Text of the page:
19th September marks the sixth anniversary of the Batla House ‘encounter’. Six years ago, on this day, the Special Cell of Delhi Police claimed to have hit upon the perpetrators of the serial blasts that had struck the capital city the previous week. The so-called encounter resulted in the death of Inspector Sharma, a veteran of dozens of encounters and two young men, Atif Ameen and Sajid.
Make the Magisterial Enquiry Report in the 2006 Sonia Vihar Encounter Killings Public — Citizens Urge the LG.Submitted by admin on Fri, 2014-08-29 09:07
Rule of Law requires that policemen who engage in killing prove that they fired in self defence; that the force they used was necessary and proportional to the threat they faced. This can only be proved in a court of law or in a free and fair enquiry. What we have instead is repeated allusion to the antecedents of those killed, as if that is enough to settle the question of whether the encounter was genuine or fake
On 9 July, 2014 the well-known historian Dr. Mridu Rai was scheduled to deliver the Annual Pandit Rughonath Vaishnavi Lecture at a hotel in Srinagar, Jammu and Kashmir. She was invited by a noted Valley-based human rights group, Coalition of Civil Society (CCS),to deliver a talk on the theme: “Languages of Violence, Languages of Justice: The State and Insurgent Kashmir”.
Mukul Sinha’s death remained largely beyond the limelight amid the din over Narendra Modi’s anointment as the next Prime Minister. His steadfastly resolve and meticulous eye for detail, strengths he demonstrated while dealing with hostile administration in several cases, will remain a guiding light for many activists.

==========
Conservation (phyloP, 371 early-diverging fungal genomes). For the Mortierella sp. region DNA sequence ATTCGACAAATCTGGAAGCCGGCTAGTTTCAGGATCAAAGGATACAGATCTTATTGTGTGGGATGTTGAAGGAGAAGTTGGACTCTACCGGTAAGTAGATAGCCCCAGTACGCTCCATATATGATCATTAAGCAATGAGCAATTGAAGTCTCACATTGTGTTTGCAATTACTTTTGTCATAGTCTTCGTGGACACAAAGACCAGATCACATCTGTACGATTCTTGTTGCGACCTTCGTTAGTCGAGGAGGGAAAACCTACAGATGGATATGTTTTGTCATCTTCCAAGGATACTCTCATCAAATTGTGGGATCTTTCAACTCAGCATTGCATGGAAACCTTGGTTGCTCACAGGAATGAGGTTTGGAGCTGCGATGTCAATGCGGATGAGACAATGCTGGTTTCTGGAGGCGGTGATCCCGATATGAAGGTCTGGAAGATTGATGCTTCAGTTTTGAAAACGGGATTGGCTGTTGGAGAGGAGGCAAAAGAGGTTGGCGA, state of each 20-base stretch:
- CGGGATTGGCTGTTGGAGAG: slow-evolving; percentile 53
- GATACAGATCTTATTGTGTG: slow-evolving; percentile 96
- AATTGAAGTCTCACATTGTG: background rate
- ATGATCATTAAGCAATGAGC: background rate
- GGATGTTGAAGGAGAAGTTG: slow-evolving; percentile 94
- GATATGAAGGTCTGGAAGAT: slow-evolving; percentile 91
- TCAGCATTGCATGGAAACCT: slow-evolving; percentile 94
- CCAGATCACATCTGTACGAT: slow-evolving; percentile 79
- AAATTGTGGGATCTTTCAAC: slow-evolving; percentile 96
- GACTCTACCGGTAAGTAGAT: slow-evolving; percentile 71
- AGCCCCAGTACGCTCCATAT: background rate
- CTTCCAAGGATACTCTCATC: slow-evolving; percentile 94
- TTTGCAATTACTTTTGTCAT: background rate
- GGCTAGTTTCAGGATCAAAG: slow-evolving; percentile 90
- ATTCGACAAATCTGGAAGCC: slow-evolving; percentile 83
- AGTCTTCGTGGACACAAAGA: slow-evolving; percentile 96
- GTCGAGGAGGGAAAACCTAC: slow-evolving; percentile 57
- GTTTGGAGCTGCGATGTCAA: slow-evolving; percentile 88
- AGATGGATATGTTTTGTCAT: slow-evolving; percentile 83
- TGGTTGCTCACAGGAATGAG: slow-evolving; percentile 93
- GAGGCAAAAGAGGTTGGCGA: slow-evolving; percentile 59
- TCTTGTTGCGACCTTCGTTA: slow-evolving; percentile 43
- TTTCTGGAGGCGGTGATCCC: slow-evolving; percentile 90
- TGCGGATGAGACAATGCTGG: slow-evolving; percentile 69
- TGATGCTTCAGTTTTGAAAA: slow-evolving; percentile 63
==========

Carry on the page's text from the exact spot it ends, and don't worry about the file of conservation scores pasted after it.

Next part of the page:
The reporting in the media following the arrest of four youths in Rajasthan, alleged to be Indian Mujahideen operatives, by the Delhi Police Special Cell fell even below the low standards the media has set for itself on terror reporting.
It is an abject shame that Penguin will pulp Prof. Wendy Doniger’s The Hindus: An Alternative History. That this decision was reached in a deal with the petitioners, with no consultation with the author compounds the folly.
On 11 December, 2013 a two judge bench of the Supreme Court of India (SC) ruled that section 377 of the Indian Penal Code (IPC), which considers homosexuality a criminal offence, does not ‘suffer from the vice of unconstitutionality’ and hence, legally valid. By this highly regrettable ruling the apex court astounded and disappointed not only the LGBT community but the wider public at large.